Using Grass-Fed Meat in Pet Foods is Not Good for the Planet

Ken Tudor, DVM
Updated: July 19, 2014
Published: May 25, 2014
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The demand for diet ingredients that mimic a past, idyllic manner of livestock production is increasing dramatically. It is thought that these production methods are less intense and healthier and will result in meat products that are safer.

Not only are pet owners choosing grass-fed meats for themselves, they are also insisting that grass-fed alternatives be used in commercial and homemade pet diets. In fact, grass-fed meat increases the environmental carbon footprint of meat and is not a long term, sustainable alternative.

Proposed Health Benefits of Grass-Fed Meat

Indeed, grass-fed meats tend to be leaner and by extension are presumed to be healthier. But total fat control of the diet is more important than the fat content of one ingredient.

It is also assumed that meat produced this way contains fewer drugs, pesticides, and other pharmaceutical agents. Grass-fed livestock are more susceptible to parasite infection, so anti-parasitic drugs are more commonly used than in feedlot animals. Exposure to weather extremes causes its own types of conditions that require antibiotic intervention. And finally, some feel the risk of altered DNA is alleviated if the meat in the diet is free from genetically modified grains fed in feedlot or intense meat production methods.

The notion that a human’s or dog’s cellular DNA can be altered and turned into a monster by GMO “FrankenFoods” has not been scientifically verified. All we have are a plethora of poor European studies that have been used by European legislators to restrict the use of GMO foods in Europe and feed the American Internet with fear of these products. And all of these purported benefits ignore the poor environmental footprint of grass-fed meats.

Why Grass-Fed Meats Have a Large Carbon Footprint

Grass-fed meat feels and sounds so comfortable. It has to be better than conventional meat production, one would assume. But there are unintended consequences to that choice. Dr. Judith L. Capper at Washington State University has researched grass-fed beef alternatives and her findings are extremely interesting.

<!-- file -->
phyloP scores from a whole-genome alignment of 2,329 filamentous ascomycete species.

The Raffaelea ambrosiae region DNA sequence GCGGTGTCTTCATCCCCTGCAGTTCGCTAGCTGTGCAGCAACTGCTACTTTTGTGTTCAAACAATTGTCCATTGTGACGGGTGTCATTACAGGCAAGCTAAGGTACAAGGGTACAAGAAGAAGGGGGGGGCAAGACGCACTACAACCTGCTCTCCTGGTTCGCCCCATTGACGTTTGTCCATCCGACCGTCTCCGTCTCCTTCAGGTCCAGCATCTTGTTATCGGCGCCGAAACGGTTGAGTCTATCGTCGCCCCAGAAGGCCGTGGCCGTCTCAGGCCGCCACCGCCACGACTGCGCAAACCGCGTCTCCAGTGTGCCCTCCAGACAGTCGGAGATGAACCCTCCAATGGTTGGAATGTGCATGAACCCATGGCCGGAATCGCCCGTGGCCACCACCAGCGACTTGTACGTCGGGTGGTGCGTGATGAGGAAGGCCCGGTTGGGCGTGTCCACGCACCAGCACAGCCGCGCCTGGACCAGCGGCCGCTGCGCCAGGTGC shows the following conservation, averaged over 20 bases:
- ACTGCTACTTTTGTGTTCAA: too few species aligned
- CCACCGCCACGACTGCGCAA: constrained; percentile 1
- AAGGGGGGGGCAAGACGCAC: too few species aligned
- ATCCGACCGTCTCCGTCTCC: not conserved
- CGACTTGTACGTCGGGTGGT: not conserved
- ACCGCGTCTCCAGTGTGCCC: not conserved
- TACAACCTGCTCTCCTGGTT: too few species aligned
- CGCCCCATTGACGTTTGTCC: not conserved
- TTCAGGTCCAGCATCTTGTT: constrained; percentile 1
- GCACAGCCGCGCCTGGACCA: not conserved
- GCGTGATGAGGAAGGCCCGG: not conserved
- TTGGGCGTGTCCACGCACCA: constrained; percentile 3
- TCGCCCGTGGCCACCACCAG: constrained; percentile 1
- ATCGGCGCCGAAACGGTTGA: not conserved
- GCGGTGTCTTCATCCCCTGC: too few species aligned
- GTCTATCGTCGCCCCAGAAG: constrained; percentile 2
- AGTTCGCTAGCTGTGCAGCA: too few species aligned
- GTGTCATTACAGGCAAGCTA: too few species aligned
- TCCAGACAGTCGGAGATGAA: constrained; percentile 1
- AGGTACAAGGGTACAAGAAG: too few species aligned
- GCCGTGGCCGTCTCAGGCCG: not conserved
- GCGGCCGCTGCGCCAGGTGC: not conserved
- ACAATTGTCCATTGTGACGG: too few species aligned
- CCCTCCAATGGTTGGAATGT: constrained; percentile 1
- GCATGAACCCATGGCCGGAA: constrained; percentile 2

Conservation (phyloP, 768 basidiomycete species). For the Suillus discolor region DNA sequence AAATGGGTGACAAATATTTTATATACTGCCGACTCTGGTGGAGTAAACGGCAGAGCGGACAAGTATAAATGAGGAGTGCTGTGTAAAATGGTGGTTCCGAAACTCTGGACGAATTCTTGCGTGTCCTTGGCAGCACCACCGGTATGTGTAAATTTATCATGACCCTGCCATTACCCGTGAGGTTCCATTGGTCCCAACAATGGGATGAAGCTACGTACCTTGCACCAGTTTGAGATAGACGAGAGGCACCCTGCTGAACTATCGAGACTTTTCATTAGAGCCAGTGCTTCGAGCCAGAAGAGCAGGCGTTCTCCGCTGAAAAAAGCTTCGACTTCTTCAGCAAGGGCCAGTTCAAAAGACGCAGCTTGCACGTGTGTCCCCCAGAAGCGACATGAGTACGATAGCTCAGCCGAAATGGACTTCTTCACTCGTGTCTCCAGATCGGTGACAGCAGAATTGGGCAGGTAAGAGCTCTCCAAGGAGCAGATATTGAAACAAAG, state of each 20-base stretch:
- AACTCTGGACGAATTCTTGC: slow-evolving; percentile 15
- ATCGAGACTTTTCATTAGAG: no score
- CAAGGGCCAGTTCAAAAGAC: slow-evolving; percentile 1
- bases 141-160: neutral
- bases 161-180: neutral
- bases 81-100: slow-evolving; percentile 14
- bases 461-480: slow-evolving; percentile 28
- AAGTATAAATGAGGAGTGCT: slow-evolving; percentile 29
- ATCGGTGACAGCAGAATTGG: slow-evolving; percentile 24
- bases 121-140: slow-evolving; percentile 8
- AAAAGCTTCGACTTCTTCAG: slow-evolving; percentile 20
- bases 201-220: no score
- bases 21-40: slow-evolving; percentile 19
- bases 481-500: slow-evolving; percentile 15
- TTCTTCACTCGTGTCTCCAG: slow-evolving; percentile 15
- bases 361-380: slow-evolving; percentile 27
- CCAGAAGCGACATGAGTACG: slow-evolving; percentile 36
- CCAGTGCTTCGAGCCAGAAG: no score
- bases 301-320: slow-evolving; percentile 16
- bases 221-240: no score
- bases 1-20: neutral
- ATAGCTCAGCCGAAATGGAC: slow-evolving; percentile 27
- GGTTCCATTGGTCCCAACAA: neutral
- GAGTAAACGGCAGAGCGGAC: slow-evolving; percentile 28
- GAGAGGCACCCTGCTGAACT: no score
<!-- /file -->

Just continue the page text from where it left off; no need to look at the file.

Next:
• Grass-feeding Requires Larger Numbers of Livestock

According to Dr. Capper’s research, grass-fed beef needs to be fed over 22 months longer and still weighs about 100-pounds less at slaughter than conventionally raised cattle. That means an additional 50.2 million head of cattle would have to be added each year to meet the present U.S. demand for beef. Adding the extra cattle has environmental consequences.


  • Grass-Feeding Increases Land Use

The additional 50 million head of cattle would require an additional 131,000,000 acres of grazing land. This is the equivalent acreage of 75 percent of the state of Texas. But most of the open land in the U.S. that could be used for grazing is open for a reason. It lacks what all grazing land needs: enough water to grow grass all year long.

  • Grass-Feeding Cattle Increases Water Use

The addition of the necessary grazing land would require 468 billion extra gallons of water per year. This is the same amount of water used by over 53 million U.S. households. Water scarcity is thought to be the next major global problem in the not too distant future.

  • Grass-Feeding Increases Greenhouse Gases

Because the grass-fed beef live almost two years longer before slaughter than feedlot cattle, they emit more lifetime greenhouse gases. That would add 134,500,000 tons of carbon dioxide to the planet each year. That is the equivalent of adding 26,000,000 cars to the road annually.

Rightfully, dog owners are concerned about the health of their dogs. They seek the best choices. Grass-fed seems like a logical choice. But if we think more globally, beyond ourselves, perhaps we need to make compromises. Concerned pet owners are also concerned about the choices they make on the lives of others.

Dr. Ken Tudor

Image: Catalin Petolea / Shutterstock